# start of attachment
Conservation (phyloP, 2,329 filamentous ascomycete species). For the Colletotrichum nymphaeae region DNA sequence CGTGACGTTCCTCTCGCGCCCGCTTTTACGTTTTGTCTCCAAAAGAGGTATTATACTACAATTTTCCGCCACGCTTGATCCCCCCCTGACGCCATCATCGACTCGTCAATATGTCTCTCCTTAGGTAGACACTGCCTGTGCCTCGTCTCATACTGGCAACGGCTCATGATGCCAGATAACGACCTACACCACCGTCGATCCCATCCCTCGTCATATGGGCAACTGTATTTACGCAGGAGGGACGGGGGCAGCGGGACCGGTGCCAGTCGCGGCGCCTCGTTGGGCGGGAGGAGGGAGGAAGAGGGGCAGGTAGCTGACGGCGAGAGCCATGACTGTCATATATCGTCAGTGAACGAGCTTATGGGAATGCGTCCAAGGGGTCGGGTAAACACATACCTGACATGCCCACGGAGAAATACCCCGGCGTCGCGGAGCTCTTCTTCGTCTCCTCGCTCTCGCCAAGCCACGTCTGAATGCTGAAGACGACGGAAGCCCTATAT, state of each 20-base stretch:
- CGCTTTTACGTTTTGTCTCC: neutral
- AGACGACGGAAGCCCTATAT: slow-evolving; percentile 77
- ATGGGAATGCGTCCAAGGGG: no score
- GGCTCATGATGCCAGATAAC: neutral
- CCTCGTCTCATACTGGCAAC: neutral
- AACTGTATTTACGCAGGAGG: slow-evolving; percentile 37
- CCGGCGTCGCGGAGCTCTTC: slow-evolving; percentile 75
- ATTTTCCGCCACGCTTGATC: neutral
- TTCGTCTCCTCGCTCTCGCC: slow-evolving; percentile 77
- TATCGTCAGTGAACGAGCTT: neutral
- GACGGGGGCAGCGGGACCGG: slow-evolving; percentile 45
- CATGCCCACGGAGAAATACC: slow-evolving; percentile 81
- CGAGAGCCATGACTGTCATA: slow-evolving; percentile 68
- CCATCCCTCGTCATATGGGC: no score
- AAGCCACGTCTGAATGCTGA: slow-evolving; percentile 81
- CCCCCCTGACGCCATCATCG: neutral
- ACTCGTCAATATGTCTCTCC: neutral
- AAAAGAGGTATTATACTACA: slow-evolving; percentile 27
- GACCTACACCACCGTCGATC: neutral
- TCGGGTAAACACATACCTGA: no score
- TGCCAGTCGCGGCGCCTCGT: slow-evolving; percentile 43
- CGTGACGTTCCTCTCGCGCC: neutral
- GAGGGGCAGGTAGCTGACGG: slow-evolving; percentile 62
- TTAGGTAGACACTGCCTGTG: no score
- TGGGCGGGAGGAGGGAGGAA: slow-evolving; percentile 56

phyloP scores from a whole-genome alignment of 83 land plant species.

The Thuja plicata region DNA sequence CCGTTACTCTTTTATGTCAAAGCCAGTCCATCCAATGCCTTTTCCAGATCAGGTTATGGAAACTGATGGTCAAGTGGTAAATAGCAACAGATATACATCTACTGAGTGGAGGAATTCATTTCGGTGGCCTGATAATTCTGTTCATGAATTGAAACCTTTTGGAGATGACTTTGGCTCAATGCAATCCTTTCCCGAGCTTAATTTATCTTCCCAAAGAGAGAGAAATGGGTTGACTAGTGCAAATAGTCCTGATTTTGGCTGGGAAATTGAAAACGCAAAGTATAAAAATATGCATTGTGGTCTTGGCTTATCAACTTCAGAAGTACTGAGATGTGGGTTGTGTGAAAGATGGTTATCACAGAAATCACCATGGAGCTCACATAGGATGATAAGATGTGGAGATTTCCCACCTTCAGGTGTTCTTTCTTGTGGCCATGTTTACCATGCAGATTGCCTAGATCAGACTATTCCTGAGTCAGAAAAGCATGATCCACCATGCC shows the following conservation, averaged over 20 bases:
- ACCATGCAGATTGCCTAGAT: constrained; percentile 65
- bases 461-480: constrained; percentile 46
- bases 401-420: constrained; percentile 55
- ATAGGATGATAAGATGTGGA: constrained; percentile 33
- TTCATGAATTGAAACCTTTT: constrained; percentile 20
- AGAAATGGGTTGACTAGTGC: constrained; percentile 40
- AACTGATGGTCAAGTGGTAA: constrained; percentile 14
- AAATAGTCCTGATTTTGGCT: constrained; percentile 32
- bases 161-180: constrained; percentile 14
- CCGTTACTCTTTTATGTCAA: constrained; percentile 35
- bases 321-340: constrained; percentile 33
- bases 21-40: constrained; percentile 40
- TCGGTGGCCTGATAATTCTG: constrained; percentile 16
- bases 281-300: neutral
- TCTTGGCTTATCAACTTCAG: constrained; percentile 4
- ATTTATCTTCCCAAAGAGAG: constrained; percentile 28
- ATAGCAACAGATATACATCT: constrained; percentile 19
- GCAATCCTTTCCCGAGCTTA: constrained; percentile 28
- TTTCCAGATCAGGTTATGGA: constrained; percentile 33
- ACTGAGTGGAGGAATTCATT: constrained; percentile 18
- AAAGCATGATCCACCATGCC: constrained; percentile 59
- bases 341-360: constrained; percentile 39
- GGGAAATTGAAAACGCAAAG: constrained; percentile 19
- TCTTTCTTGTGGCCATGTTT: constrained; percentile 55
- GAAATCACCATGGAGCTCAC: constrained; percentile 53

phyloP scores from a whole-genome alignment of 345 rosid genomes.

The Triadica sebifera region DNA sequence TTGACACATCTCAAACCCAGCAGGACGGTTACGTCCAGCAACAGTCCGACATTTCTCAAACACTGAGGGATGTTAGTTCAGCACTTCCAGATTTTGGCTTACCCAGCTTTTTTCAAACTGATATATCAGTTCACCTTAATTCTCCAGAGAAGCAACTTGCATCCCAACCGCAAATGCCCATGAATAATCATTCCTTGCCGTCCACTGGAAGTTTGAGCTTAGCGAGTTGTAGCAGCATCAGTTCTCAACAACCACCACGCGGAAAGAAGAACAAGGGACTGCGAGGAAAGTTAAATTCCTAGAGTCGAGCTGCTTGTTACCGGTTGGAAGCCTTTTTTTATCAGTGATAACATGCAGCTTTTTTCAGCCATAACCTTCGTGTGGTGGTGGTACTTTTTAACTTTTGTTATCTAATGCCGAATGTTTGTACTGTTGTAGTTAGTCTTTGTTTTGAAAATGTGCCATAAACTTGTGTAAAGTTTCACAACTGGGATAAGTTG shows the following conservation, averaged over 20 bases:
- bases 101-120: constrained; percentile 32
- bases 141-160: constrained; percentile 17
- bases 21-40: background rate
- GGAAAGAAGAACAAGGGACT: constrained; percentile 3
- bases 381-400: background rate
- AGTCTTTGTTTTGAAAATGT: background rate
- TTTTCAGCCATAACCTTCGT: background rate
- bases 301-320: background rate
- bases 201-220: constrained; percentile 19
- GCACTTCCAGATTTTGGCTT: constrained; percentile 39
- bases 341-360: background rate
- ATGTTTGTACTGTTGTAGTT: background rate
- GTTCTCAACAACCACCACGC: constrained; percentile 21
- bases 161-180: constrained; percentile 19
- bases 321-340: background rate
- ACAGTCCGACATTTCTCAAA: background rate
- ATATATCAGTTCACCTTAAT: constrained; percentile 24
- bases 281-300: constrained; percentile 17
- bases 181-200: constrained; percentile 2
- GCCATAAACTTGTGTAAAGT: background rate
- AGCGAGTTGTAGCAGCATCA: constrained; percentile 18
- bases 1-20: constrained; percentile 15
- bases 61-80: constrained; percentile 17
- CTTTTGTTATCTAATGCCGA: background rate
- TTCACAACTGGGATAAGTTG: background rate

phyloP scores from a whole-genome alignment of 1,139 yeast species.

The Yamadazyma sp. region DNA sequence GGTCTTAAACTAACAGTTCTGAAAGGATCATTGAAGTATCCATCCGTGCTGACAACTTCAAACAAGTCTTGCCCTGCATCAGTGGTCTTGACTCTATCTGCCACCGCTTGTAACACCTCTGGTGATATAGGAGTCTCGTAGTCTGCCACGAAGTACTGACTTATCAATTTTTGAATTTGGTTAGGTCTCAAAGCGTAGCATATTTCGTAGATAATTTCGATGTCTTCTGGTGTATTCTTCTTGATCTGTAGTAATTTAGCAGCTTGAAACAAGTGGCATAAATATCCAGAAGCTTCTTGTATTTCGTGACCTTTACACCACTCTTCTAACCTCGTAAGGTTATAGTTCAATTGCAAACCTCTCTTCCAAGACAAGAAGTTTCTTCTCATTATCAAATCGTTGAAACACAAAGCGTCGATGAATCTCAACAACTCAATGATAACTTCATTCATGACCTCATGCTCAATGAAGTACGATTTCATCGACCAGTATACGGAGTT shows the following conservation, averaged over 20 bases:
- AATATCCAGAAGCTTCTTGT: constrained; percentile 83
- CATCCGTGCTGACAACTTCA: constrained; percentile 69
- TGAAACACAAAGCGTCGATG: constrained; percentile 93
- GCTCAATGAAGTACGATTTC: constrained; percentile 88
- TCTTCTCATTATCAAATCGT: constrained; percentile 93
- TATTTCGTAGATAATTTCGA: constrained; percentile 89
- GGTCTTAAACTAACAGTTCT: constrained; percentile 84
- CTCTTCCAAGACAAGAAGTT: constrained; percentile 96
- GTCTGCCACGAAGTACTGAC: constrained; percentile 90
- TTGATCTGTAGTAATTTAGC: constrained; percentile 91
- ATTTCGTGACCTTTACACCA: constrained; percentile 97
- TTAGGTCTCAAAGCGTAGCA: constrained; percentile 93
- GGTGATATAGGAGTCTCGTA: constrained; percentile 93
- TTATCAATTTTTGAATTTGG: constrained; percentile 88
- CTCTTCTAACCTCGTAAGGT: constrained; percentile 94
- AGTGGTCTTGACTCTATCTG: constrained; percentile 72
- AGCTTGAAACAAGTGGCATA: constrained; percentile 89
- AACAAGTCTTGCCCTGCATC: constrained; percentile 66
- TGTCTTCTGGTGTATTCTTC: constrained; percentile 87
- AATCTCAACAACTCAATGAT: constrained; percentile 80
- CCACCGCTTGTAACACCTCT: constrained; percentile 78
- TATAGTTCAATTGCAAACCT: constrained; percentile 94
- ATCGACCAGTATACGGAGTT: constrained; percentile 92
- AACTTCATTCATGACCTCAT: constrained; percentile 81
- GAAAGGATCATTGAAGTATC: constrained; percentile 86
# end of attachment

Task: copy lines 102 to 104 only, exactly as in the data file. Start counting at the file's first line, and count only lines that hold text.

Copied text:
- AATCTCAACAACTCAATGAT: constrained; percentile 80
- CCACCGCTTGTAACACCTCT: constrained; percentile 78
- TATAGTTCAATTGCAAACCT: constrained; percentile 94